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Egyptian Protesters Battle Police for Tahrir Square

  • Elizabeth Arrott

Protesters hide behind a portion of a fence as police fire tear gas and throw stones back at protesters, who have been throwing stones at the police, near Tahrir Square in Cairo Egypt, November 20, 2011.

Protesters hide behind a portion of a fence as police fire tear gas and throw stones back at protesters, who have been throwing stones at the police, near Tahrir Square in Cairo Egypt, November 20, 2011.

Egyptian police have been battling for control of Cairo’s Tahrir Square with protesters angry at the continuing role of the military in Egyptian politics. Egyptian medics said Sunday a police and army assault on protesters killed at least nine people, raising the death toll in two days of unrest to at least 11. Hundreds more have been injured.

Protesters took to the streets of Cairo, Alexandria, Suez and beyond Sunday, battling security forces in some of the worst violence since the uprising in January and just over a week before parliamentary elections are set to begin.

“We will start our revolution again. It’s not finished yet. Understand? Not finished yet. Not the second [revolution]. The same revolution," said one protester.

Throughout the day, police fired tear gas and buckshot and, reportedly, rubber bullets, at stone-throwing protesters in the capital, as control of the square went back and forth.

While police initially led the charge, it is the military authorities - the Supreme Council of the Armed Forces - that has incurred the protesters’ wrath. They are furious at what they see as efforts by the SCAF to keep a hand in politics even under a civilian government as well as to place itself outside civilian oversight. “I just wanted to know why they do this. We came today and yesterday to ask for democracy and we don’t want the army to be over the people. I mean we make revolution to say no, we just need democracy," said another protester.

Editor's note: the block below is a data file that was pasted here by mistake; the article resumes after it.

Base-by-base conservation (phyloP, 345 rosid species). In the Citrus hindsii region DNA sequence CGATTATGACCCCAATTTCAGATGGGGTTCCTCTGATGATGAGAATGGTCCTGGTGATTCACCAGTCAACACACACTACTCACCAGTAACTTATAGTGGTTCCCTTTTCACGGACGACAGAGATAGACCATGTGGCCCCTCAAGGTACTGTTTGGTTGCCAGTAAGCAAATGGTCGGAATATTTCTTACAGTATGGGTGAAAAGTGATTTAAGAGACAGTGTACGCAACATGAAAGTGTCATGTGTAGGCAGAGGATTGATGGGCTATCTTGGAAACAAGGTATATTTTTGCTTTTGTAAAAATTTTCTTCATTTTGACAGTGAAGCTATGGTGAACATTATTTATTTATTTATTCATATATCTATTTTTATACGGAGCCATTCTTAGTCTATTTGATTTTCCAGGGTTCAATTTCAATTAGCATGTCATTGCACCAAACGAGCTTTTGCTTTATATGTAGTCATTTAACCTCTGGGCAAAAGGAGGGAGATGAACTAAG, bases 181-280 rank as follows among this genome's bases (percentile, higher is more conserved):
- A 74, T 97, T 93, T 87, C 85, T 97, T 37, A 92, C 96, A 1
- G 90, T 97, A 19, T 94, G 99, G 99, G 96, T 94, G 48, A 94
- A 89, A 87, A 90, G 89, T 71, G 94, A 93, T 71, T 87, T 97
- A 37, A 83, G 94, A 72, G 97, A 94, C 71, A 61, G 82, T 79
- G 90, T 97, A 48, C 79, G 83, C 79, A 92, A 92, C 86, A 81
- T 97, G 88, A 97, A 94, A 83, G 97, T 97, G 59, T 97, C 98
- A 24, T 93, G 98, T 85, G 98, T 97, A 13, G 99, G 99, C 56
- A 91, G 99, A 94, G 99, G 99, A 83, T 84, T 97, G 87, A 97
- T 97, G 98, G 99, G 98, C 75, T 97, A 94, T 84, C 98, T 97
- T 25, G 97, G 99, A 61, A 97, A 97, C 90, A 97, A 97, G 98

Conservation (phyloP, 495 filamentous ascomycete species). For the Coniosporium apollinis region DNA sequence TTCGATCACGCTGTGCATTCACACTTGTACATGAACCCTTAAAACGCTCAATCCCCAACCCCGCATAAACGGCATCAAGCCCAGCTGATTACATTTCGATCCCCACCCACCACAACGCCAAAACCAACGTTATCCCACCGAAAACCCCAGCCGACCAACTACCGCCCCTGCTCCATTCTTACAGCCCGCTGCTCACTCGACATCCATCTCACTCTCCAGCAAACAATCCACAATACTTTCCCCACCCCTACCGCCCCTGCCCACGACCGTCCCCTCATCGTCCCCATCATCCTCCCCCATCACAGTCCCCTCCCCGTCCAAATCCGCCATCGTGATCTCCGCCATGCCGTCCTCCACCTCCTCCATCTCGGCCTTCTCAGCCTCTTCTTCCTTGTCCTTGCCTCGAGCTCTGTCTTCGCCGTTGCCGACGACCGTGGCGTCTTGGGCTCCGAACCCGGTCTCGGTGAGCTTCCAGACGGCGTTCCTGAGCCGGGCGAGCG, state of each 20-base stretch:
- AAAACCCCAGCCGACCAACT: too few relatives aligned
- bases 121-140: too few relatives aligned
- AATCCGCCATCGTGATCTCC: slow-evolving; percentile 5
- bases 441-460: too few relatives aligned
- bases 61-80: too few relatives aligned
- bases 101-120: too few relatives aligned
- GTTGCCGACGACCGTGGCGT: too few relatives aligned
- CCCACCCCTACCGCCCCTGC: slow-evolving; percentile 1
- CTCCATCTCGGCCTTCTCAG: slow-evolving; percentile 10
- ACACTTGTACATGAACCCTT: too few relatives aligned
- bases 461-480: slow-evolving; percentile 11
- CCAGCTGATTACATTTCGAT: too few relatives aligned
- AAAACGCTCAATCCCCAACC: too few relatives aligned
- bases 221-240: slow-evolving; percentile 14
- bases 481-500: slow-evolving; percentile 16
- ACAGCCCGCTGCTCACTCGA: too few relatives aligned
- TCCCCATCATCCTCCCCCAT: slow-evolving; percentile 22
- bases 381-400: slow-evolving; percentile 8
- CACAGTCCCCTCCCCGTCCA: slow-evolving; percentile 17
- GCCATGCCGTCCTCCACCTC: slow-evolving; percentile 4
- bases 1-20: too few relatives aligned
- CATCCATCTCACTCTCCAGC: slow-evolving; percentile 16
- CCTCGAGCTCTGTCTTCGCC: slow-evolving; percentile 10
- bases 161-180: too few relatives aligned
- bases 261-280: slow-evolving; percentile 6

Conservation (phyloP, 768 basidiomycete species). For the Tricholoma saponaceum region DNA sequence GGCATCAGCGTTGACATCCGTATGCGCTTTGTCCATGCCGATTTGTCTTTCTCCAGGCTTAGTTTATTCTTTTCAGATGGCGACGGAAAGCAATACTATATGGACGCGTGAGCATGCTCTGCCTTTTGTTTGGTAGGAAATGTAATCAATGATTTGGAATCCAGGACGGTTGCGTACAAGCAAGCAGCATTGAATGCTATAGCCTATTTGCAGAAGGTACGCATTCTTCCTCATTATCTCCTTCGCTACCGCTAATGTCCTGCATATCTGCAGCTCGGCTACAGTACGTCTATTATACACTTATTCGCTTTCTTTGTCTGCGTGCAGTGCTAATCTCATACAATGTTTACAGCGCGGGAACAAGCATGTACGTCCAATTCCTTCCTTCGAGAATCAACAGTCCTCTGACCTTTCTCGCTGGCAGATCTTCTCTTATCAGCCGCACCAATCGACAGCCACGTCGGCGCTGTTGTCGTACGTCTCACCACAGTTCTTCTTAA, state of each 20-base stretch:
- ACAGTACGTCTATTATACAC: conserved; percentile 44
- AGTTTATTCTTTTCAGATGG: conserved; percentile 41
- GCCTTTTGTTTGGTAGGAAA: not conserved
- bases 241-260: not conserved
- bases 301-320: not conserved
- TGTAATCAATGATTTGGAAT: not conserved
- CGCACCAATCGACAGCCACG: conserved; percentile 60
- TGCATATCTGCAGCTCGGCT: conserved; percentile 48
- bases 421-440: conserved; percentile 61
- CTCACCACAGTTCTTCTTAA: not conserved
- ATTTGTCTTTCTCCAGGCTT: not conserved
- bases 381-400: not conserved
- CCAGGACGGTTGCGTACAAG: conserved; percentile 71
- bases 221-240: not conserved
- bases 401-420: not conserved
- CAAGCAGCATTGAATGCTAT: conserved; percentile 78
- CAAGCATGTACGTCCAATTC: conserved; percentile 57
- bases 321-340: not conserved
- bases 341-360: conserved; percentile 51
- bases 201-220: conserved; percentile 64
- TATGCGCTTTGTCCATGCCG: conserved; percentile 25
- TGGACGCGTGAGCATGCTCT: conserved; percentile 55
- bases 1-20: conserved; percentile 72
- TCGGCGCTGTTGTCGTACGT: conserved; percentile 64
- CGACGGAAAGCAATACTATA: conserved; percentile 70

Elizabeth Arrott discuss the situation in Cairo and her close call with an angry crowd during a Skype chat with VOA's Carla Babb

In recent days the SCAF revised its position on the army’s future role. It now says what is known as the Selmi proposal is not binding.

The government held an emergency meeting Sunday evening to discuss the violence. Authorities say elections, the first since the uprising, will go ahead as planned. But some demonstrators fear the military rulers deliberately provoked the violence so that they could postpone the vote and prolong their tenure.

In any case, the drawn out process, more than three months for the parliamentary vote, up to a year to draft a new constitution, and only then a presidential election - had many in the crowd insisting the military step down now.

The chants of the crowds - "the people demand the downfall of the regime" - echoed those of the uprising that brought the military to the fore, only this time, it is ex-President Hosni Mubarak's replacement they want out.

The violence began Saturday, as police moved in to clear Tahrir Square of a few hundred people camped out after an anti-government protest Friday. The crackdown has drawn thousands of people from across the capital to help counter the offensive.

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